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The Location of Mt. Milton and the Restoration of the Names "Mt. Milton" and Mt. Cheadle"

The Location of Mt. Milton and the Restoration of the Names “Mt. Milton” and “Mt. Cheadle”

Raymond T. Zillmer

THE expedition of Milton and Cheadle is one of the most remarkable in the amateur exploration of Canada. But the marker on the monument to Milton has been lost, and the one to Cheadle will be lost unless something is done about it. This result, so far as Milton is concerned, is principally due to the error of a mapmaker in England.

Let us examine the map accompanying the first edition of Milton and Cheadle’s book, The Northwest Passage by Land (1865). It shows Mt. Milton between Albreda Creek and the North Thompson, about half way down from the source of Albreda Creek to its junction with the North Thompson. The N. end of the Monashee Range (formerly the Gold Range) contains the name “Malton R.” But no mountain is placed at the N. end of the Malton Range. This is most significant because the most conspicuous mountain of the area is the mountain at the N. end of the Monashee Range. This mountain is now called Albreda. Nor is there a conspicuous mountain where Mt. Milton is indicated on the map. The map shows Mt. Cheadle E. of the Thompson below where it is joined by Albreda Creek.

The account of Milton and Cheadle relates that after reaching Albreda Lake (which is on Milton’s map and is still so named) and Albreda Creek flowing out of it (7th ed., p. 269) “ ... we saw before us a magnificent mountain, covered with glaciers, and apparently blocking up the valley before us. To this Cheadle gave the name of Mount Milton.” Cheadle’s selection of this peak to honor Milton is significant of how it impressed them, for they had already passed outstanding mountains.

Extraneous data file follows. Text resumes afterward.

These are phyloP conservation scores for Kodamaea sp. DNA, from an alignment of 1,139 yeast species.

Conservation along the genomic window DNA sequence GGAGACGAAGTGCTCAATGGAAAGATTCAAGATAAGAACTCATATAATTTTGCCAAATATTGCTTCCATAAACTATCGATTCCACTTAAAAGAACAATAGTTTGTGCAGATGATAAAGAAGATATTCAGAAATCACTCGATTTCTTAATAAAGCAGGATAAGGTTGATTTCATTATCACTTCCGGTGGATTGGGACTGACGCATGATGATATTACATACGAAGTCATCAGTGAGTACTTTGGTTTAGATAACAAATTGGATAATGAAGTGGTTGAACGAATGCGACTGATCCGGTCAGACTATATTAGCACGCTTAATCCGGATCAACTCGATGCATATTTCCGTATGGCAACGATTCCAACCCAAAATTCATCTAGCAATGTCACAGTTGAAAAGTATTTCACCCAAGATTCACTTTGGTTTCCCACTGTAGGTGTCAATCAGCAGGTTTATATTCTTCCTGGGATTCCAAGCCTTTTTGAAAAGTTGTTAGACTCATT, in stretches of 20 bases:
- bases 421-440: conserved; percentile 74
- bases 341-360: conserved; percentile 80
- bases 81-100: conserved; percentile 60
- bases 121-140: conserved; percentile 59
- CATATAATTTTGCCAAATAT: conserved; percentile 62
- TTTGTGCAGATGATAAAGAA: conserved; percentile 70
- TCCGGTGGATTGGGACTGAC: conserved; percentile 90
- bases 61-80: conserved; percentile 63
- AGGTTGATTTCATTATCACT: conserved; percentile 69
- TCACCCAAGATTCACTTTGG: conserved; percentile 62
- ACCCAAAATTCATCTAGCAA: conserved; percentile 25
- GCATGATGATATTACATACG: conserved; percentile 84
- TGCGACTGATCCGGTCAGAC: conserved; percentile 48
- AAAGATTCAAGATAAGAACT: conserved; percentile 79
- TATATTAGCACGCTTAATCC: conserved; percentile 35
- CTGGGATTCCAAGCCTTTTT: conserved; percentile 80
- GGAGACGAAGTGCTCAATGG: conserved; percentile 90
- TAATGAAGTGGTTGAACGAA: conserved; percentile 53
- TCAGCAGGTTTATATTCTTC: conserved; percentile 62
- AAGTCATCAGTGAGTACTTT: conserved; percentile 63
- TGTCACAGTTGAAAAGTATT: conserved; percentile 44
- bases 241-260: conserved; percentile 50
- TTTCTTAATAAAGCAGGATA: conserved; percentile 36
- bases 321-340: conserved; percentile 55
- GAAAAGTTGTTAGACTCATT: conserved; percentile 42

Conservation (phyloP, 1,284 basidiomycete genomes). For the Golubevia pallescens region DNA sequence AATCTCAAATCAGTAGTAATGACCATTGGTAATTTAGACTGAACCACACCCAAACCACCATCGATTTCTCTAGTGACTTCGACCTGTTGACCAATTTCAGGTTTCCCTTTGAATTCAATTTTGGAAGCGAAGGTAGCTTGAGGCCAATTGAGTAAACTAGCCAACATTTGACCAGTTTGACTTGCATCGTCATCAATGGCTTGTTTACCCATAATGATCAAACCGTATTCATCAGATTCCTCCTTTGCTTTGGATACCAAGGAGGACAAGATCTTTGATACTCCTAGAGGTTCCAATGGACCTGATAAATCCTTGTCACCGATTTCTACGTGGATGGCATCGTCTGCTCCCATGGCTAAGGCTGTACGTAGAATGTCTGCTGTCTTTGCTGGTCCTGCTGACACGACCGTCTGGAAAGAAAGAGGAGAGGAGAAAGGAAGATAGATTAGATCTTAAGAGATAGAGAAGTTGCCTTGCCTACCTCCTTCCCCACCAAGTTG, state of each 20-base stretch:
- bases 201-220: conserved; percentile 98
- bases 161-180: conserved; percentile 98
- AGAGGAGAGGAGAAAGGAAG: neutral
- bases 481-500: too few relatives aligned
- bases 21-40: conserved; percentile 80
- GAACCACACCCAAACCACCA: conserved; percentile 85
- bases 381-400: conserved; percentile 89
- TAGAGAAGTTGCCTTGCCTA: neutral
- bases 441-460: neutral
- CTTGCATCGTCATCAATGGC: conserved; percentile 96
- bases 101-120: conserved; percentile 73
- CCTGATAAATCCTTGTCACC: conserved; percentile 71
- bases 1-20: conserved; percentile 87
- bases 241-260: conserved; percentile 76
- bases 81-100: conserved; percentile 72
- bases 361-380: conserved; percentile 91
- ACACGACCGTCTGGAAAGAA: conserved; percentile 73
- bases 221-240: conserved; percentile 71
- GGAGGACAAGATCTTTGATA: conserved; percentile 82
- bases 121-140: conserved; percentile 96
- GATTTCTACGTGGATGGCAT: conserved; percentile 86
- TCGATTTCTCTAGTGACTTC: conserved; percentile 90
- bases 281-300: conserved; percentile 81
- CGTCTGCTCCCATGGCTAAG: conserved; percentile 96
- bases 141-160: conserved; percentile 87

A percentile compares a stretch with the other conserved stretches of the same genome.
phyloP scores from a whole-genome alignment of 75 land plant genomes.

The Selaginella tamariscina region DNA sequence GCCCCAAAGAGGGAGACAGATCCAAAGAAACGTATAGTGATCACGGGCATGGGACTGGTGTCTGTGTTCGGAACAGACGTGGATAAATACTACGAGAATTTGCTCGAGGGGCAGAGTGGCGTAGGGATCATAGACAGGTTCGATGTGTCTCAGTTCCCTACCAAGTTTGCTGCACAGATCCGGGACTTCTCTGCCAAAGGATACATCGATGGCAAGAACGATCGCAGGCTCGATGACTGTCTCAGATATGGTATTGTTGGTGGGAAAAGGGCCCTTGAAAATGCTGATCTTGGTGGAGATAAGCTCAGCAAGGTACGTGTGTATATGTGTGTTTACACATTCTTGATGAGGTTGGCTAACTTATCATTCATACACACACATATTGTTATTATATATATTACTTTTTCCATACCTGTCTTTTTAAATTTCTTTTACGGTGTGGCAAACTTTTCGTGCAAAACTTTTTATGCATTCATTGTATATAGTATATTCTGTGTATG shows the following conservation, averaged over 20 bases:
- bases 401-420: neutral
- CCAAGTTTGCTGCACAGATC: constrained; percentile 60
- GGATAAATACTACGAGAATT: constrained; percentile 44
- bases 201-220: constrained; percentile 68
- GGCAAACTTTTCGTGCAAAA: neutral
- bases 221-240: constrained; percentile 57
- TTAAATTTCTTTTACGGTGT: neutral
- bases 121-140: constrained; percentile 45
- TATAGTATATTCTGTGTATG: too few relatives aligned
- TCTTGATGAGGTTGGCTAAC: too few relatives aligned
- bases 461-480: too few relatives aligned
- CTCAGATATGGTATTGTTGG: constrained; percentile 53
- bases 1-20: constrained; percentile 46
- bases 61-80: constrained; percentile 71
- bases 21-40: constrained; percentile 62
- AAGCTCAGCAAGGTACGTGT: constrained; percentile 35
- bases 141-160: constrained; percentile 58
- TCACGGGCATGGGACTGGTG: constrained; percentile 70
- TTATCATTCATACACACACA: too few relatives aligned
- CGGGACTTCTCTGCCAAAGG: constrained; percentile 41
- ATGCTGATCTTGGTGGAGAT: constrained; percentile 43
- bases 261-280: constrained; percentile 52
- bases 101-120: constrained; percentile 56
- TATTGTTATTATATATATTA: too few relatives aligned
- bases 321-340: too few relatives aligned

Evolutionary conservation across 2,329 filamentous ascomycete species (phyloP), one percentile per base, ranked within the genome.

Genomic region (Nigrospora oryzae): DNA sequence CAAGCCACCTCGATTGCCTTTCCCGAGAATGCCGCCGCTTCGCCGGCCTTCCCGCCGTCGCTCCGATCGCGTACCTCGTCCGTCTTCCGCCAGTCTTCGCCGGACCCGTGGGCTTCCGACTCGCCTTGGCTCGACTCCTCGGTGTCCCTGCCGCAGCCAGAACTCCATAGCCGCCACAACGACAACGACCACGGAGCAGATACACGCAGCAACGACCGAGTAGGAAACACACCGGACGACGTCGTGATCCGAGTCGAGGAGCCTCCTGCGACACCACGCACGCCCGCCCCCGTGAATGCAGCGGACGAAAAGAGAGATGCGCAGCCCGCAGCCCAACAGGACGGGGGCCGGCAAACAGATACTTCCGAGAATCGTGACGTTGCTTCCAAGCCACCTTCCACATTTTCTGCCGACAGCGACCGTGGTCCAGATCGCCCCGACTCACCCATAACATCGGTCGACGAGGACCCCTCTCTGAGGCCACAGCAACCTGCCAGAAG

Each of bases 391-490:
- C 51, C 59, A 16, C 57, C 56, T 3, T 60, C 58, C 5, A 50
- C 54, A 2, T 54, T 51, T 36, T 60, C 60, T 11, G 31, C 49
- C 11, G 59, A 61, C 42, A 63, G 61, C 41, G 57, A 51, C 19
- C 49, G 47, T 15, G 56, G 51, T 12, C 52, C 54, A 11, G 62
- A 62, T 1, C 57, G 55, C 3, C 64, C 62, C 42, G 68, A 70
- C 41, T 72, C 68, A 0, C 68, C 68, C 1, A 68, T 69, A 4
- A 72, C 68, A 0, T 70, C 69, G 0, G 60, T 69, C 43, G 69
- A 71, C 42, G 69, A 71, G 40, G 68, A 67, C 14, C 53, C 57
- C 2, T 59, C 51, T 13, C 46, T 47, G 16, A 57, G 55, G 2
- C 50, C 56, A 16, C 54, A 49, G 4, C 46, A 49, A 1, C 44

The only other reference to Mt. Milton (p. 270) reads: “On the 25th of July, the sixth day after leaving The Cache, having passed Mount Milton to the right, we were arrested by a large river” (the N. Thompson) “flowing from the north-west, which here joined the one which we had followed from the north.”

When Milton and Cheadle wrote that they “passed Mount Milton to the right,” they meant that they passed it by going to the right of Mt. Milton, and not that Mt. Milton was to the right of them as they passed it. This is a possible construction, and no other construction is consistent with the facts.

The misunderstanding regarding the location of Mt. Milton was due to the erroneous map. Anyone approaching Mt. Milton (now Albreda Mountain) from the N. as Milton did, and as I have done several times, can have no doubt whatsoever as to the location of Mt. Milton.

Coming from the N., one sees the broad valley of the Canoe River going to the S. by S. E. Gradually and quiet unexpectedly one leaves the valley of the Canoe and enters a valley at the right. One then sees Mt. Milton, as Milton writes, “blocking up the valley before us.” One’s first impression is that the route to the S. must be to the left of Mt. Milton. But the route gradually swings to the right and one passes Mt. Milton on its W. side. I have seen few mountains as conspicuous as Mt. Milton from the N. Moreover, there is no conspicuous mountain visible from the valley and located where Mt. Milton is placed on the map. Nor is there a conspicuous mountain which is invisible from the valley, a fact which I was able to determine on my expedition in the North Monashee Range. I have also interviewed the trappers of the vicinity and they verify the fact that there is no outstanding mountain where the mapmaker put Mt. Milton.

Allen Carpe, who was the first person to climb Mt. Milton, came to the same conclusion. In the Alpine Journal, 37, p. 79, he said :